That in this national emergency, Congress, banishing all feelings of mere passion or resentment, will recollect only its duty to the whole country; that this war is not waged on their part in any spirit of oppression, or for any purpose of conquest or subjugation, or purpose of overthrowing or interfering with the rights or established institutions of those States, but to defend and maintain the supremacy of the Constitution, and to preserve the Union with all the dignity, equality, and rights of the several States unimpaired; and that as soon as these objects are accomplished the war ought to cease.

For those who may have missed it, that part about “overthrowing or interfering with the rights or established institutions of those States,” is a direct reference to slavery.

What of Abraham Lincoln, the president whose call for volunteers to subjugate the South after the bloodless bombardment of Fort Sumter precipitated the war?  In late 1862, shortly before the Emancipation Proclamation was issued, he wrote these words to Horace Greeley, famous editor of the New York Tribune, who had complained publicly that Lincoln was not doing enough to free the slaves:

I would save the Union. I would save it the shortest way under the Constitution. The sooner the national authority can be restored; the nearer the Union will be “the Union as it was.” If there be those who would not save the Union, unless they could at the same time save slavery, I do not agree with them. If there be those who would not save the Union unless they could at the same time destroy slavery, I do not agree with them. My paramount object in this struggle is to save the Union, and is not either to save or to destroy slavery. If I could save the Union without freeing any slave I would do it, and if I could save it by freeing all the slaves I would do it; and if I could save it by freeing some and leaving others alone I would also do that. What I do about slavery, and the colored race, I do because I believe it helps to save the Union; and what I forbear, I forbear because I do not believe it would help to save the Union. I shall do less whenever I shall believe what I am doing hurts the cause, and I shall do more whenever I shall believe doing more will help the cause. I shall try to correct errors when shown to be errors; and I shall adopt new views so fast as they shall appear to be true views.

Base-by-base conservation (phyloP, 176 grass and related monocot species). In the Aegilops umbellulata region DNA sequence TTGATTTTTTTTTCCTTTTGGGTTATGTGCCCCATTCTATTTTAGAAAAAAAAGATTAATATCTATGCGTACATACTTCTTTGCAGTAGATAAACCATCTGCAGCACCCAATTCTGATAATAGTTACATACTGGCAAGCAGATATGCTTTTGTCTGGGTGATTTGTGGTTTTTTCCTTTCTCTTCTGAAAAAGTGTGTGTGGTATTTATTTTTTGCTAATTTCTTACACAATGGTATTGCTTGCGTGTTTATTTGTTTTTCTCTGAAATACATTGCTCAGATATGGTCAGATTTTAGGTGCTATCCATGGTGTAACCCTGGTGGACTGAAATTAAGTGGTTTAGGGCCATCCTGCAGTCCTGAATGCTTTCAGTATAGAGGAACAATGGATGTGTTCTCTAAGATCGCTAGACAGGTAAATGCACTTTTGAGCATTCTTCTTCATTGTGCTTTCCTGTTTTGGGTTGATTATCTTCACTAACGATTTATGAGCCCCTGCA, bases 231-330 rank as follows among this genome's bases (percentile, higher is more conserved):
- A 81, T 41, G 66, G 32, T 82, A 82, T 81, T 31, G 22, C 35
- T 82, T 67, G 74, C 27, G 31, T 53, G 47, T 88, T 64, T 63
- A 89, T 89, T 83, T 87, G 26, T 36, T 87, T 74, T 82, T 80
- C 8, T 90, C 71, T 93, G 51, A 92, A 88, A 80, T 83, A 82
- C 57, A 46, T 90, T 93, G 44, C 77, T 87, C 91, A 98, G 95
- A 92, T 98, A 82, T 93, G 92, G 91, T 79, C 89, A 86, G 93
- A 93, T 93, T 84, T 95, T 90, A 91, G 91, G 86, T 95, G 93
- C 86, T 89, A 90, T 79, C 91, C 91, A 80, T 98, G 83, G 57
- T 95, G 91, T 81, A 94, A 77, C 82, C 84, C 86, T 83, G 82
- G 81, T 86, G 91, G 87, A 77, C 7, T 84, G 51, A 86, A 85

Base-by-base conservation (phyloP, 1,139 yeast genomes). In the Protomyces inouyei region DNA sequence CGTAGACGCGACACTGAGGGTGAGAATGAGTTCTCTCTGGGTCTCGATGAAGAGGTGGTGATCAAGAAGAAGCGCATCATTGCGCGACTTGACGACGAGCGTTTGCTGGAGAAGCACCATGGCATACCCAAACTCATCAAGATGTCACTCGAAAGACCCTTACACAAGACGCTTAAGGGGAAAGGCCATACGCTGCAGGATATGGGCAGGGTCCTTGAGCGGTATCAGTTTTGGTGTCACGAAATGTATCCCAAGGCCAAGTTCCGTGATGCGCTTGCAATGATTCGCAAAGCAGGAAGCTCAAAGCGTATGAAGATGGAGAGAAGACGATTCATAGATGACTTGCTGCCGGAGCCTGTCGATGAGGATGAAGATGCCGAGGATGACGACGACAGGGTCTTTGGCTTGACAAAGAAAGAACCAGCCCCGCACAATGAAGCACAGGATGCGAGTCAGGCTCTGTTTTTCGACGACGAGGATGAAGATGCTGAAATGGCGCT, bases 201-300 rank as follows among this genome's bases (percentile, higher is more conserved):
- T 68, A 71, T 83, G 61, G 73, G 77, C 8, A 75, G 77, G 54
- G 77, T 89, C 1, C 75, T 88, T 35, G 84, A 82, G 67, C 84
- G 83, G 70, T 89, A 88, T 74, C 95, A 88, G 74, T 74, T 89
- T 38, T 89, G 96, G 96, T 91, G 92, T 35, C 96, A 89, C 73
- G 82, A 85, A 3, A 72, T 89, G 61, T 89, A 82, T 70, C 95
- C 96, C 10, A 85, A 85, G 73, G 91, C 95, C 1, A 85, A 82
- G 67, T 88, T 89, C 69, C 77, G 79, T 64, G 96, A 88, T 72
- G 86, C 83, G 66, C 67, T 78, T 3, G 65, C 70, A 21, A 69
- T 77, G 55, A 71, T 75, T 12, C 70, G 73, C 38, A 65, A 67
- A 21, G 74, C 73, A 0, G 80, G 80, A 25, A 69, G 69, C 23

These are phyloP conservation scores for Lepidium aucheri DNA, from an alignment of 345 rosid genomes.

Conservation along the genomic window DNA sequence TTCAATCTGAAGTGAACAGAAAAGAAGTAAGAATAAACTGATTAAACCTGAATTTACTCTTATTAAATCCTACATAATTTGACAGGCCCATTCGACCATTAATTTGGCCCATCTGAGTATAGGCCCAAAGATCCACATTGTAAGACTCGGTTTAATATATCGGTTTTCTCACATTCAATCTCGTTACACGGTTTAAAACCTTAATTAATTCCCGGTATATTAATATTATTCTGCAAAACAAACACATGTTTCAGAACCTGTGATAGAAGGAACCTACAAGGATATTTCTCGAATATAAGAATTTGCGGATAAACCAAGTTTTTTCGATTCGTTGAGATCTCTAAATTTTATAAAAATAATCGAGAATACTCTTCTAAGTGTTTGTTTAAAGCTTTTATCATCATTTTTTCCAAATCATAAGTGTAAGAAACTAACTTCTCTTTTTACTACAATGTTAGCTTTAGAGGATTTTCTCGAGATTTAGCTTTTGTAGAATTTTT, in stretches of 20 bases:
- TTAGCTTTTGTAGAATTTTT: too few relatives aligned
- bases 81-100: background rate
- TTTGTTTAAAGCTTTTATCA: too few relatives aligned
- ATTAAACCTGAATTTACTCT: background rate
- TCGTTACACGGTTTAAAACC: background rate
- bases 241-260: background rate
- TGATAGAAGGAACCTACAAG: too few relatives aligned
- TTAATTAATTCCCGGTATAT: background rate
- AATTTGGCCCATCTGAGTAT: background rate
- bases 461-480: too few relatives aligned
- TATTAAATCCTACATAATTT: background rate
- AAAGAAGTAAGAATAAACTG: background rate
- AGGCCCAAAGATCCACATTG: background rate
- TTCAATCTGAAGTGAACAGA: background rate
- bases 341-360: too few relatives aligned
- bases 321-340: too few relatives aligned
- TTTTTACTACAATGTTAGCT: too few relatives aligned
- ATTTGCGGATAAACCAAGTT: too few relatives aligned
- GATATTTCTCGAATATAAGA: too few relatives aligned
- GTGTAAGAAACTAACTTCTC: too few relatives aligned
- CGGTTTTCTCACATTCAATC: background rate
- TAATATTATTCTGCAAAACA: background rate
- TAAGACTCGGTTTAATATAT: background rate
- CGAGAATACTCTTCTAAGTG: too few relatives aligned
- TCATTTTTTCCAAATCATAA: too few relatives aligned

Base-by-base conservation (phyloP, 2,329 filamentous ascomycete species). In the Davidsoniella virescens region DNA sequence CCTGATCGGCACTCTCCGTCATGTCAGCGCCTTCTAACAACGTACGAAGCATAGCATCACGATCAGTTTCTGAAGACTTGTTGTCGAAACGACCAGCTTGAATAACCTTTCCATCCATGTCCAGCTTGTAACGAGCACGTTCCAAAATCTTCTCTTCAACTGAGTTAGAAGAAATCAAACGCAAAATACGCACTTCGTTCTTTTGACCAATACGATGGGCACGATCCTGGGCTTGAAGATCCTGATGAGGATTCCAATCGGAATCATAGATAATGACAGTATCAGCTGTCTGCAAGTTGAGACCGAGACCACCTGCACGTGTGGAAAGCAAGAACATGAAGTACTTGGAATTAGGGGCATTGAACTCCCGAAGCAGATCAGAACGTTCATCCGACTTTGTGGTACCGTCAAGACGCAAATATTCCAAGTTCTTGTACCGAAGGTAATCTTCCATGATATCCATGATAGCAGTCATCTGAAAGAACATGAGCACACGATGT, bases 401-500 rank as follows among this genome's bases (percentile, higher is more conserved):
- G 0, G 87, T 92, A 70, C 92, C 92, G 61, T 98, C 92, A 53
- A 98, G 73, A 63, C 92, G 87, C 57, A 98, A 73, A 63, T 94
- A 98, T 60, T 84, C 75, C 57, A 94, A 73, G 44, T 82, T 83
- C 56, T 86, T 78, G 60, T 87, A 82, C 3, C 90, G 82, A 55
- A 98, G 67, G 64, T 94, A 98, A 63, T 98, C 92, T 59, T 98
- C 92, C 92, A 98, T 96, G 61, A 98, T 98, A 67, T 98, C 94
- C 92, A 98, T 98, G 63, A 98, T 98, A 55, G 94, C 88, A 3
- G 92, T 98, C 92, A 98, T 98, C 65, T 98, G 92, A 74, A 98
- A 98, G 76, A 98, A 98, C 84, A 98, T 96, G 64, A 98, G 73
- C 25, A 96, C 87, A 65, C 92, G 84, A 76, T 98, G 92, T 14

In other words, Lincoln’s only driving purpose was to “save the union,” which of course meant establishing the control of the federal government over all the states, with all that that meant for the establishment of the locus of power in Washington, D.C.  If freeing the slaves advanced this goal, Lincoln would free them.  If it did not, he would happily leave them in chains.  This explains why the Emancipation Proclamation very carefully excluded from the number of those proclaimed to be free those slaves in the parts of the South that were under the occupation of Union forces.

Therefore, it is impossible not to conclude that ending slavery was a by-product of the war, and certainly not the reason for which the war was fought.  Celebrating Juneteenth will help to perpetuate the Righteous Cause myth of history, that the North fought for the glorious purpose of freeing their fellow men from the chains of slavery, and that Southern white men went to war only for the sinister purpose of keeping black people in bondage.  Nothing could be further from the truth.  Lincoln went to war to “preserve the Union,” with all the advantages of power and money that would entail.  The South went to war because they were invaded by a hostile foreign power.  It’s as simple as that, no matter how much mythology the “Righteous Cause” historians try to shove down your throat. 

Samuel Ashwood

Samuel Ashwood is a minister and historian in Oklahoma.